Why Europe's Turmoil Could Hurt Your Home's Value
Why Europe's Markets Matter to You
You might think that unless you're planning on traveling to Europe, what happens overseas doesn't have a big impact on your wallet. Because of the increasingly global economy, however, European troubles do have an effect both on U.S. companies and on the average American. Investors in U.S. multinational corporations, for instance, have seen their earnings from abroad take a hit, as the euro and other major foreign currencies have fallen against the U.S. dollar. Because the money that American companies make in foreign countries is worth less in U.S. dollars when America's currency is strong, they haven't enjoyed as much profit growth as they would if the dollar were stable. Greece's back-and-forth battling about whether to remain a part of the Eurozone or to readopt its old local currency has some commentators questioning whether the euro will be able to survive in the long run, as the precedent of allowing countries to leave the monetary union could destabilize global trust in the currency.
Even if you're not an investor, though, Europe's markets are relevant to your finances. For more than a year now, as economic conditions worsened on the Continent, bond yields in Europe have plunged, with countries including Switzerland, Germany, and France having actually had negative interest rates on some of their bonds -- meaning that institutions were willing to pay the government for the privilege of holding on to their cash. Now, though, those yields have abruptly reversed direction. In Germany, bond yields soared by nearly a full percentage point between April and June, a lightning-fast response to the belief that the European economy might finally improve.
Because the bond markets are global, lower rates in Europe helped keep U.S. rates low as well. As rates have bounced back, though, mortgage rates in the U.S. have also climbed, and that could pose a long-term threat to the housing recovery.
Why Rates Matter for Housing
The reason rates are so important for the U.S. housing market is that most buyers have to get mortgages in order to afford to buy a home. When interest rates rise, the amount that a bank will lend to a prospective homebuyer goes down, and that in turn could take away one of the underpinnings of the housing market's recent advance.
For example, mortgage rates hit a low around 3 percent at their lowest point a couple of years ago. Now, you'll pay closer to 4 percent on a 30-year mortgage. On a $250,000 loan, that single percentage-point increase raises your monthly payment to $1,194 from $1,054. That might not sound like much, but if you can only afford that $1,054 payment, then your bank won't let you borrow $250,000. Instead, you'll have to make do with a mortgage loan of around $220,000.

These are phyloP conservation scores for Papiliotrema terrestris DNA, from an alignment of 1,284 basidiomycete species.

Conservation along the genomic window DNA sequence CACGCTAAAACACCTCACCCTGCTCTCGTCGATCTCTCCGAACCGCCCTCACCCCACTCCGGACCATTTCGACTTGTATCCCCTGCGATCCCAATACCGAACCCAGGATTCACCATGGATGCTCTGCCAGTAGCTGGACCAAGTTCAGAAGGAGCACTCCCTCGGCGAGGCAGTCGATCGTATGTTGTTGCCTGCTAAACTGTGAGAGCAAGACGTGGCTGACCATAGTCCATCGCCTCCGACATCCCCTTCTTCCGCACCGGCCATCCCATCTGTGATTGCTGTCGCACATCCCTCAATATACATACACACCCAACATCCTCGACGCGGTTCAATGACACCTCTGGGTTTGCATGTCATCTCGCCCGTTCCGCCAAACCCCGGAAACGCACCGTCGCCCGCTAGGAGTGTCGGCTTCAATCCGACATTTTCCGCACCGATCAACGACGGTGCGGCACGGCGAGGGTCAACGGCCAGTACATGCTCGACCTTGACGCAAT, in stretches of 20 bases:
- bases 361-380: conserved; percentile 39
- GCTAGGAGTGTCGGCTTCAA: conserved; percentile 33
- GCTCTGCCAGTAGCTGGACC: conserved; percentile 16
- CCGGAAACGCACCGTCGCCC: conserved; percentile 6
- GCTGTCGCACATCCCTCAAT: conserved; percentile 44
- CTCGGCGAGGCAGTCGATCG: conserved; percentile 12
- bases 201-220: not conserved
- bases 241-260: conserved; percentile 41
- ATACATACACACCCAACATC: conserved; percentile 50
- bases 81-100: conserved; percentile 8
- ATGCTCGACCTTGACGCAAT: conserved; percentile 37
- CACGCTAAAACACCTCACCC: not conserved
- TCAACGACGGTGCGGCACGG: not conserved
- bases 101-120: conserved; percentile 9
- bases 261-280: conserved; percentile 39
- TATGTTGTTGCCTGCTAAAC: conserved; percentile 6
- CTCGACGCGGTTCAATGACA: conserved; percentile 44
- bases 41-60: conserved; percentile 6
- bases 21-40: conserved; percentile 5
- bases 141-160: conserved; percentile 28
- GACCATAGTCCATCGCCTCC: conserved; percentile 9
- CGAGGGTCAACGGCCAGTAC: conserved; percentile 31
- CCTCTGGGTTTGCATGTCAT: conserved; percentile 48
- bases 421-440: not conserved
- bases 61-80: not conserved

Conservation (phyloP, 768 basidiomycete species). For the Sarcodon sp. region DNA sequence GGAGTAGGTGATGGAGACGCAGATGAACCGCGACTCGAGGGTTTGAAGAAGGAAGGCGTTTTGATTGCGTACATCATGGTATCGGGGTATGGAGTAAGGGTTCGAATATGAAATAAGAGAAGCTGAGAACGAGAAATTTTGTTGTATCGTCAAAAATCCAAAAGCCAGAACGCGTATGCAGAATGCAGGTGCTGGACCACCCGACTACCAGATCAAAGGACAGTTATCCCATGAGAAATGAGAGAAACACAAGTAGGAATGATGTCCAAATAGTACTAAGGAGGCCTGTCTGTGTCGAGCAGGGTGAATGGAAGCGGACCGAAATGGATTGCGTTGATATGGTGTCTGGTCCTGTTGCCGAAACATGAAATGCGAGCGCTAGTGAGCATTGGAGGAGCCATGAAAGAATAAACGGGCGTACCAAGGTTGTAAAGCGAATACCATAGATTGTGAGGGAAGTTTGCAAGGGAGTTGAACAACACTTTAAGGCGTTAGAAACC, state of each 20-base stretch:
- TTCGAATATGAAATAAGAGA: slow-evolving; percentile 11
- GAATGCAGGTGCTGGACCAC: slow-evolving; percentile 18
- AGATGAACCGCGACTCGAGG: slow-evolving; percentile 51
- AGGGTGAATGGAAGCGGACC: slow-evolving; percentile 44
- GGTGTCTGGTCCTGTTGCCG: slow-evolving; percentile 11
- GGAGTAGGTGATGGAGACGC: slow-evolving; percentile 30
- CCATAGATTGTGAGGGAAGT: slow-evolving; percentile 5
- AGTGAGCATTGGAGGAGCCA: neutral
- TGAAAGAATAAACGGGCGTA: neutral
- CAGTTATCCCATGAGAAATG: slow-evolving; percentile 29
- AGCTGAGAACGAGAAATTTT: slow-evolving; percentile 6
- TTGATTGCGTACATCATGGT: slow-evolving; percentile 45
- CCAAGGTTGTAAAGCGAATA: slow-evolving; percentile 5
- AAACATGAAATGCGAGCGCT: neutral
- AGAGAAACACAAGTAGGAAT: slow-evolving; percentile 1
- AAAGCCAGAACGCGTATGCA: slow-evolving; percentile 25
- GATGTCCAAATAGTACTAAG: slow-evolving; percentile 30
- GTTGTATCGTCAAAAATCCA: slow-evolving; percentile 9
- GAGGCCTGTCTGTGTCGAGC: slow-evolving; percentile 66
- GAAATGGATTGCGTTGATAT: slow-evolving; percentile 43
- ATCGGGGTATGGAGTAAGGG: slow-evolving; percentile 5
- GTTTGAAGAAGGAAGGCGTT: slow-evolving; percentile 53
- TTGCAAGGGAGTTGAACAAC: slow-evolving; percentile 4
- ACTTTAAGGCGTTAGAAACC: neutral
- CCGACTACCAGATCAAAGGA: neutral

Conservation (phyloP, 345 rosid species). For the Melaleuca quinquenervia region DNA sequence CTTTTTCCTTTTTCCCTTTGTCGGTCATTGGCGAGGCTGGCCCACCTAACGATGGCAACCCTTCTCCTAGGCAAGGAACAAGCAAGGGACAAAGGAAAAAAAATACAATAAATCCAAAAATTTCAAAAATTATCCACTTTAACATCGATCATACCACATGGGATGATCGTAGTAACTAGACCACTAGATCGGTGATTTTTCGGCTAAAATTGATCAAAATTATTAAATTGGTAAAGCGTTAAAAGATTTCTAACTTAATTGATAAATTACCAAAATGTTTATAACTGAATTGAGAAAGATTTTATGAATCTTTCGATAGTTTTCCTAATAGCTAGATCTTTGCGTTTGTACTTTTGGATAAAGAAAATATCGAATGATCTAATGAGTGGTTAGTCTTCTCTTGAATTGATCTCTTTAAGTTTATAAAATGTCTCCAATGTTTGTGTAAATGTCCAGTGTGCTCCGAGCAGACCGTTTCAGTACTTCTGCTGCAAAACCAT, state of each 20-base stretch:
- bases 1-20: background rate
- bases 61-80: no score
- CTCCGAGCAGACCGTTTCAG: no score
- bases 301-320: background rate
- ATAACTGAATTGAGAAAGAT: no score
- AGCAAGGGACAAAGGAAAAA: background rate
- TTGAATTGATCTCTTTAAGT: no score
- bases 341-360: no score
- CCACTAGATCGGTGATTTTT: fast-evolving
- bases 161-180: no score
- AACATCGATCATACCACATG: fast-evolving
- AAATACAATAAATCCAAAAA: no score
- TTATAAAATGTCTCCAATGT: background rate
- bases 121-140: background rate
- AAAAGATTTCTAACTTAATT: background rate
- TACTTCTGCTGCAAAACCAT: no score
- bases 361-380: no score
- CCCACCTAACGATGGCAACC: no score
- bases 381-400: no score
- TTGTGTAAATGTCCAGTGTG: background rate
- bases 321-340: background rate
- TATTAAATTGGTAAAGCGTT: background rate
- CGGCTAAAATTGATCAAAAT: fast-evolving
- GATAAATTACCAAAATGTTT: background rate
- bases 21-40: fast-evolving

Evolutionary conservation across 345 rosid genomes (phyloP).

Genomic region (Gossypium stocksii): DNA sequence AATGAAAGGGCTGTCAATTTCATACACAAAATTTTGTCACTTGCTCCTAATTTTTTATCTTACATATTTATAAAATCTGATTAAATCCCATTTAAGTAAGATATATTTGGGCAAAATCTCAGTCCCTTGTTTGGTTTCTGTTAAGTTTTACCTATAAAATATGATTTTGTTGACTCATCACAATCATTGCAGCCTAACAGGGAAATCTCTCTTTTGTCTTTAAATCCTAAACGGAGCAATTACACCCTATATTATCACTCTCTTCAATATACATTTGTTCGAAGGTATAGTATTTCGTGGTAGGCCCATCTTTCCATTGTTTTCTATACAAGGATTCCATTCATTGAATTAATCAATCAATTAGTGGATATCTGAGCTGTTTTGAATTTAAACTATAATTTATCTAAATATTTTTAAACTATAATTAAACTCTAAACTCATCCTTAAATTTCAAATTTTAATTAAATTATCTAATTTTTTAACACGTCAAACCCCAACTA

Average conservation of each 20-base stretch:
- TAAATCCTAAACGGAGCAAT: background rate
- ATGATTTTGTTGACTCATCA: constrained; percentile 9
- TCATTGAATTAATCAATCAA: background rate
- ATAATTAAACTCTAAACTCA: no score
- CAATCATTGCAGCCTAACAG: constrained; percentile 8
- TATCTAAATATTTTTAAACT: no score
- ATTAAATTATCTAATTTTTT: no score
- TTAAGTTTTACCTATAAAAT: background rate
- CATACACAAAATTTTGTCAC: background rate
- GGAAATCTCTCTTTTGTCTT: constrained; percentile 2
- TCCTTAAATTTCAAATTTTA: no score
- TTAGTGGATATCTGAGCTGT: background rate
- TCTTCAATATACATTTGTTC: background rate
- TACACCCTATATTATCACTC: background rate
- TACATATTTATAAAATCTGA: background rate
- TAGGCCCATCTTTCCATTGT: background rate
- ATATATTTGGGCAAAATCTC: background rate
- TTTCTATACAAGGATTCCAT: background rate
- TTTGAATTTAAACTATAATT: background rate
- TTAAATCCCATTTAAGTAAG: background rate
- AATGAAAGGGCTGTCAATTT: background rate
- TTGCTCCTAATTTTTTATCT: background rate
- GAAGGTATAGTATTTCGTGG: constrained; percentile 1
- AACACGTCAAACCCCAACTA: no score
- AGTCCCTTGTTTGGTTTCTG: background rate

When buyers can't afford to borrow as much, they also can't bid up home prices as quickly. The inability of potential homebuyers to keep up with soaring housing costs was one of the main contributing factors to the housing bust in the mid-2000s, and at least in some markets across the nation, prices are starting to get close to or even surpass their highs from the housing boom.
How to Handle European Uncertainty
The situation in Europe is volatile, with new information constantly changing the prognosis for the eurozone's future. What Americans have to realize, though, is that they can't afford simply to ignore what's happening in Europe. If financial markets abroad start to show structural cracks, the impact could easily ripple into the U.S. and affect seemingly unrelated markets. Therefore, you should make sure that you're comfortable with your housing exposure right now to be sure you can weather whatever storm might come in the future.
Motley Fool contributor Dan Caplinger looks forward to cheap euros for his European vacation this year. You can follow him on Twitter @DanCaplinger or on Google Plus. To read about our favorite high-yielding dividend stocks for any investor, check out our free report.